Last month, the Ministry of Industry and Information technology presented their plan for the development of the Chinese Internet during the 12th Five-Year Plan. This is the first dedicated government-level plan for the Internet, and the blueprint for the direction that Chinese Internet policy and management will take for the next five years. A full translation is available.
In terms of content, this document follows the line established earlier related to economic restructuring. There are explicit support policies for Internet-related SMEs, a strong emphasis on technological research, and it stresses the need to attract highly trained Internet talents from abroad. Specifically, advances are planned in areas such as intelligent terminals, cloud computing and the Internet of Things. Furthermore, the plan promises to expand Internet capacity. Sluggish Internet speed has been a topic of discussion recently, and the plan sets forth targets on speed and access which are also part of China’s human rights development plans. Conversely, the plan stresses the necessity to strengthen China’s influence on international Internet structures. It diagnoses the Internet as being the next space for confrontation between nations, after land, sea, air and space.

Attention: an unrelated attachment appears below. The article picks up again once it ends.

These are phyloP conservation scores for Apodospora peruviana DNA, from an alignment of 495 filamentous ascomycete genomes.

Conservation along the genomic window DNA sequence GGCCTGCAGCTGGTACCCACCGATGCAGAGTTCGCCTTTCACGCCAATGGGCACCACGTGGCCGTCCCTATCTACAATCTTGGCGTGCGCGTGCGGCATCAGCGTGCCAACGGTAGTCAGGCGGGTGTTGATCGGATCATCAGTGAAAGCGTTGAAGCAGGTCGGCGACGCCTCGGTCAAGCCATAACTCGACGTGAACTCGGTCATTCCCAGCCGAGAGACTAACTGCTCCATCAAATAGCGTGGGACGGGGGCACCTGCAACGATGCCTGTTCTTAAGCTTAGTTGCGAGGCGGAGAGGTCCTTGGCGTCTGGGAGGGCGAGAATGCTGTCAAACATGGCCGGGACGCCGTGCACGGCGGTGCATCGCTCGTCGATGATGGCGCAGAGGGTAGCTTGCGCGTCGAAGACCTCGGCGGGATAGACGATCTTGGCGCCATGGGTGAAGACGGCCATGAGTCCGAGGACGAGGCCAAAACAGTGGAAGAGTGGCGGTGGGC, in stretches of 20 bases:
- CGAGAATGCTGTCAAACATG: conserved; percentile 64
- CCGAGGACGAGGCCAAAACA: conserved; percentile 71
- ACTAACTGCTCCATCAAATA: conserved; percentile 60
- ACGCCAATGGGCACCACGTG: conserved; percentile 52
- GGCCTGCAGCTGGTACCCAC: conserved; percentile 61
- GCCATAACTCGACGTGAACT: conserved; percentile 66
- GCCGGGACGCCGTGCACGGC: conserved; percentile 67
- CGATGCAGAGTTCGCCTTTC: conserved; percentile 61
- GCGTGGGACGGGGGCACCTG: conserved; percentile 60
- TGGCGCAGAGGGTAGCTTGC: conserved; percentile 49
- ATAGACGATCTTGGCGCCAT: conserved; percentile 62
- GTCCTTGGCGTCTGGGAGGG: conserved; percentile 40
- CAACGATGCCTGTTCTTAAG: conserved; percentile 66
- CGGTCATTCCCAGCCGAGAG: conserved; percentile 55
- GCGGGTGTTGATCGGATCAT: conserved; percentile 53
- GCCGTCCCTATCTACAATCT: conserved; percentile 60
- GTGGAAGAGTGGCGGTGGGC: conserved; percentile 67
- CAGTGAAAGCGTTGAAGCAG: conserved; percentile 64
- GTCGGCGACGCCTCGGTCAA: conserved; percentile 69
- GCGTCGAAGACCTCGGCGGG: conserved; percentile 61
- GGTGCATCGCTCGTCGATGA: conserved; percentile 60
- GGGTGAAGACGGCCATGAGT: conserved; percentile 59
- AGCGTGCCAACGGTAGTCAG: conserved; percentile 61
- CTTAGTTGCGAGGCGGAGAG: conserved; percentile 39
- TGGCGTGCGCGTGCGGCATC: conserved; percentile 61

The most important aspect of this document, however, seems to be security. Obviously, data leaks, phishing, privacy protection and viruses are real threats against the further development of Internet industries. At the same time, the Chinese government itself is often accused as being behind cyberattacks and online intelligence, something of which the US military, amongst others, seems very suspicious. Increased transparency and clarity about China’s objectives would be very useful in this regard. Also, security seems to refer to censorship. The plan calls for enhancing “emergency response systems” to deal with “sudden incidents” and strengthening institutional and legal frameworks to further strengthen Internet supervision and management. This continues the trend of recent years, where new national and provincial-level Internet offices were established. Furthermore, the trend of co-opting Internet enterprises into self-discipline seems to be strengthened.
Obviously, plans like these are general guidelines, and the interesting question remains how these objectives will be transposed into concrete policy and regulatory measures, especially in an environment changing as quickly as the Internet. Watch this space.